As much as I’d love for Aaron Taylor and Derrick Brooks to don the gear one final time to re-live the early to mid-1990s glory days for these two traditional powers, we all must move on. That all said, these two teams probably have as much talent as they’ve had in quite some time. However, said talent hasn’t come close to living up to the billing and it’s why these two are meeting in the Champs Sports Bowl as opposed to meeting in the Orange Bowl or some other BCS bowl in January.
Regardless, Florida State finally has its QB healthy. QB EJ Manuel, when healthy this season, has been the type of quarterback that Jimbo Fisher loves in this offense – productive and error-free with a hint of hitting on the deep ball with his massive arm. Consequently, he hasn’t thrown an interception since the month of October. But, the matchup that will drive this game is the Notre Dame offense against one of the best defenses in the nation.
Florida State’s defensive 11 is fourth in the nation in scoring defense and is the most athletic group Notre Dame has seen all season long. However, when Notre Dame is “right” offensively, which means healthy and no turnovers, it can move the football on anyone, anywhere. The key will be protecting QB Tommy Rees from DE Brandon Jenkins and Bjoern Werner, one of the best pass rush pairings in college football. The Irish OL will protect Rees, although there will be some sketchy moments; in other words, Rees won’t have a clean jersey, but he’ll be effective tossing the rock around the yard to Michael Floydand the rest of the Irish receiving corps. Manuel will move the Seminoles, but not enough to put the ‘Noles over the top.
Florida State LB Nigel Bradham – the three-year starter has been a mainstay on the defense and is one of only two seniors on the team’s two deep depth chart. He’s fun to watch but has a challenge against a diverse Notre Dame offense that is balanced with RB Cierre Wood in the run game and a strong passing game. Keep an eye on #13 throughout this game.
Notre Dame – 27 vs. Florida State – 23
For the first time since Tim Tebow played in the Capital One Bowl in 2007, the Heisman Trophy recipient is NOT playing in the National championship game, making this one of the most intriguing games on the bowl season docket. Who doesn’t want to see the man now known simply as RGIII work his magic against one of the worst overall defenses in the Pac-12? Washington gives up 426 yards per game and Robert Griffin III can pile up that many in three quarters of play.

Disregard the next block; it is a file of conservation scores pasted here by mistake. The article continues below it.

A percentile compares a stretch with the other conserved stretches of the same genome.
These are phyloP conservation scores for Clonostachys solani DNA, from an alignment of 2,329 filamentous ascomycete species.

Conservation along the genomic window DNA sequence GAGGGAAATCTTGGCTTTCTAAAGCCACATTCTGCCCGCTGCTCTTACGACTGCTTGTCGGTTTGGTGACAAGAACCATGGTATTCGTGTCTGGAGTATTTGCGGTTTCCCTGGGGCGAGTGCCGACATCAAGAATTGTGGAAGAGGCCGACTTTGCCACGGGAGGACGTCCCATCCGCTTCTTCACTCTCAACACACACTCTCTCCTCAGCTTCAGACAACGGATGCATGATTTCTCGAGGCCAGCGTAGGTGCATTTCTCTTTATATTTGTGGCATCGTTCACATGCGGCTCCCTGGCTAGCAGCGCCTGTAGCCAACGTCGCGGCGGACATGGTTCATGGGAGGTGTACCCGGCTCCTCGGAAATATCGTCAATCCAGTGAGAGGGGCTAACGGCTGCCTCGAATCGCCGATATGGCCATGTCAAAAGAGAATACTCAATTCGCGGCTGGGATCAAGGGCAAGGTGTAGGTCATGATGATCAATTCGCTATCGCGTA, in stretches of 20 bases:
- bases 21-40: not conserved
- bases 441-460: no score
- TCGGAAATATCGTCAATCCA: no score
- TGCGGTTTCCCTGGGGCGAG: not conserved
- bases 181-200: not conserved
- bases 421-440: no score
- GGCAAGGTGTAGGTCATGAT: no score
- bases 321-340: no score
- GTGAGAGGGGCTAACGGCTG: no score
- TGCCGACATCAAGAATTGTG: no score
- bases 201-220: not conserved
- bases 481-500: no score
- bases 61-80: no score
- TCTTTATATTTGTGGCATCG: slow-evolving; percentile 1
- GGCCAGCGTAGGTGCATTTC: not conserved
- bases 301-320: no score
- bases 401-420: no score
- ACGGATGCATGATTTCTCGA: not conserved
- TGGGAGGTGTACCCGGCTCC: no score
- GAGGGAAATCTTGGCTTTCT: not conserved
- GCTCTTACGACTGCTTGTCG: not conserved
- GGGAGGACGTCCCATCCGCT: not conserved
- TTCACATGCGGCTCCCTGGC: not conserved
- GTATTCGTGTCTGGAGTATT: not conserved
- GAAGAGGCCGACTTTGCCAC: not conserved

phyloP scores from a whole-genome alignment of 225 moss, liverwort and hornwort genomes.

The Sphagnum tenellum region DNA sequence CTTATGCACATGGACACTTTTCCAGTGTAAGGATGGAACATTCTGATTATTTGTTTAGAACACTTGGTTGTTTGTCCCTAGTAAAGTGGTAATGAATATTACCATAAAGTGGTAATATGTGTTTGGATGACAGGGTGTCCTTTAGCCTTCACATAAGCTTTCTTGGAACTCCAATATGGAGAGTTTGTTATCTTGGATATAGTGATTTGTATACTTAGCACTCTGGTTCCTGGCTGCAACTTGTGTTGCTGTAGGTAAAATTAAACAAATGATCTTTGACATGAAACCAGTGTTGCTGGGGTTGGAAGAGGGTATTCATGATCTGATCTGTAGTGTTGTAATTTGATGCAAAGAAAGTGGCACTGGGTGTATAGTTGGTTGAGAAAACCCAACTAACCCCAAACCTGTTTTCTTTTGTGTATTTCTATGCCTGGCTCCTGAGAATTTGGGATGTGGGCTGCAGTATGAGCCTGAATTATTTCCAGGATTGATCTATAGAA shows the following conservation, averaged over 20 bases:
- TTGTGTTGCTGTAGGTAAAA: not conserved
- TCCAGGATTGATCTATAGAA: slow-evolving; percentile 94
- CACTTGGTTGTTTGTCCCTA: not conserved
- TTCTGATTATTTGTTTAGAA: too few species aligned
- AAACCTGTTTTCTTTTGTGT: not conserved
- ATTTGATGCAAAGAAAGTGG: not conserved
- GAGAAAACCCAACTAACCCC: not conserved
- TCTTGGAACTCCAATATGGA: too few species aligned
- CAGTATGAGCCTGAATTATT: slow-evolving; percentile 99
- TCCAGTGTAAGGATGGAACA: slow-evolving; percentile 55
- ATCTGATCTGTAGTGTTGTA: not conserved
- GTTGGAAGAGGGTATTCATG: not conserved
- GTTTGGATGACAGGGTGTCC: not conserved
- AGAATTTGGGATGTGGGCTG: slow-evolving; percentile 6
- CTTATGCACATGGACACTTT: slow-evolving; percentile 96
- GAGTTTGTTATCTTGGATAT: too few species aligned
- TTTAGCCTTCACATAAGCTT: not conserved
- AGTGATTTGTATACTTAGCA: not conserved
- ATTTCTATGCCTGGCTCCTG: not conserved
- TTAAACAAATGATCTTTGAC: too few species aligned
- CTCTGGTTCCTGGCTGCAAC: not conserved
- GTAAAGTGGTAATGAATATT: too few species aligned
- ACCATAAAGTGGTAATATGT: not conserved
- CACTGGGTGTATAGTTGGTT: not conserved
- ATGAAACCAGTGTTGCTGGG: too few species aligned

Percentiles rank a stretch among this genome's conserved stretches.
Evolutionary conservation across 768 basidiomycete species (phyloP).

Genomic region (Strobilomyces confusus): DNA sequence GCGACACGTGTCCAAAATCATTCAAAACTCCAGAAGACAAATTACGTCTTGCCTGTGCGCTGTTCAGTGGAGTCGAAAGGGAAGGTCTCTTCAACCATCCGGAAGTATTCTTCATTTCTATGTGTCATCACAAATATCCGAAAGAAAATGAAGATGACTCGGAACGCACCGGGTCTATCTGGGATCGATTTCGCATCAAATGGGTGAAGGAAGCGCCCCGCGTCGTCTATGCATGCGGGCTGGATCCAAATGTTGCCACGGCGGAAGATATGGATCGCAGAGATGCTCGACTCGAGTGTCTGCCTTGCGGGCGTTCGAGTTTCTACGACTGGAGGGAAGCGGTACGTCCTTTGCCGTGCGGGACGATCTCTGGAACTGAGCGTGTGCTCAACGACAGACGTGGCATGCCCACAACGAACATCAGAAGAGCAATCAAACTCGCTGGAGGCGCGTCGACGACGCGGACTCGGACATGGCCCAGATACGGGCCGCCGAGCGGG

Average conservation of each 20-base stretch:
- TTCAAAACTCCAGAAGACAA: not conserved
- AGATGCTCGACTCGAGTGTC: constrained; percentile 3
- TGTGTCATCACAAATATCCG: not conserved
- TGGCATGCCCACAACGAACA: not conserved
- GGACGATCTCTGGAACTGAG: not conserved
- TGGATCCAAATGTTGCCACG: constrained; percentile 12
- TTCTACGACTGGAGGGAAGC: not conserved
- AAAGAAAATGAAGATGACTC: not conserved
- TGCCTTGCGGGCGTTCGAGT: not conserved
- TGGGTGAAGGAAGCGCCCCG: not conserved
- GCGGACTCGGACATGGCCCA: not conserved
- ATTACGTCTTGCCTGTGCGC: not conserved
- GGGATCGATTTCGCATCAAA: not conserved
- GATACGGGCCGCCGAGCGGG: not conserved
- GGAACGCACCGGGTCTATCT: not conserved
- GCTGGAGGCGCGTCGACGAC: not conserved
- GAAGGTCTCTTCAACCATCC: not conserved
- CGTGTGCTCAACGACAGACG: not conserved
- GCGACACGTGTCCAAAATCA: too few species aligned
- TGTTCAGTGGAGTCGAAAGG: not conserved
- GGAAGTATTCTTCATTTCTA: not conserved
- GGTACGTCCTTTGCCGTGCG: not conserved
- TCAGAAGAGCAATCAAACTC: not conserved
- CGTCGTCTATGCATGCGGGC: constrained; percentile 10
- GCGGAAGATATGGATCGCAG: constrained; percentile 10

Now, with the focus squarely on Griffin and what his Bears offense can do, keep in mind that the Huskies aren’t bringing a knife to an Alamo Bowl offensive gun fight. QB Keith Price is 12th in the nation in passing efficiency, while RB Chris Polk is one of the nastiest, downhill runners in the nation. And, oh by the way, it’s not as if the Baylor defense reminds any of us of the 1985 Chicago Bears.
In fact, the Washington defense is 50 yards per game better, on average, defensively than Baylor. Now, the Bears defend (or attempt to) their turf in the vaunted Big 12, while Washington faces a less than potent Pac-12 (outside of Stanford, Oregon and USC). So, what’s the point? The point is that these teams are putting up a ton of points and a ton of yards on Thursday night. A LOT of freaking yards and points. Washington’s perimeter defenders have no shot of slowing WR Kendall Wright on anything outside the hashes. Polk may be able to keep the Baylor offense on the sideline if the Huskies pound the stone at the 102nd ranked run defense in the nation.
You’d think that Baylor can’t sell out to stop Polk, because in doing so, it becomes that much more vulnerable in getting roasted downfield by WR Jermaine Kearse in the passing game. Either it slows down Polk or it gives up a quick score to get off the field. As such, Washington will make this one very interesting, but the Trophy, 2011 version, isn’t about to let the Bears show up and lay an egg in a bowl game after the huge stinker it left on the Reliant Stadium turf last season.
Baylor S Sam Holl– When Holl was a junior at Katy High School, I was watching his Katy squad in the state championship game and #25 kept popping up on the screen, making a ton of plays. He didn’t miss a tackle, which is rare in any game these days. I made a mental note of his name on that day and have followed him since. He does much of the same at Baylor that he did at Katy. In 2011, he led the Bears in tackles with 102 stops and had three interceptions, including a pair against Texas in the season finale. With Polk’s innate ability to get to the second and third level relatively easily, Holl will be on the spot to fill in the alley and assist the defensive front in run support throughout the game.
Baylor – 42 vs. Washington – 32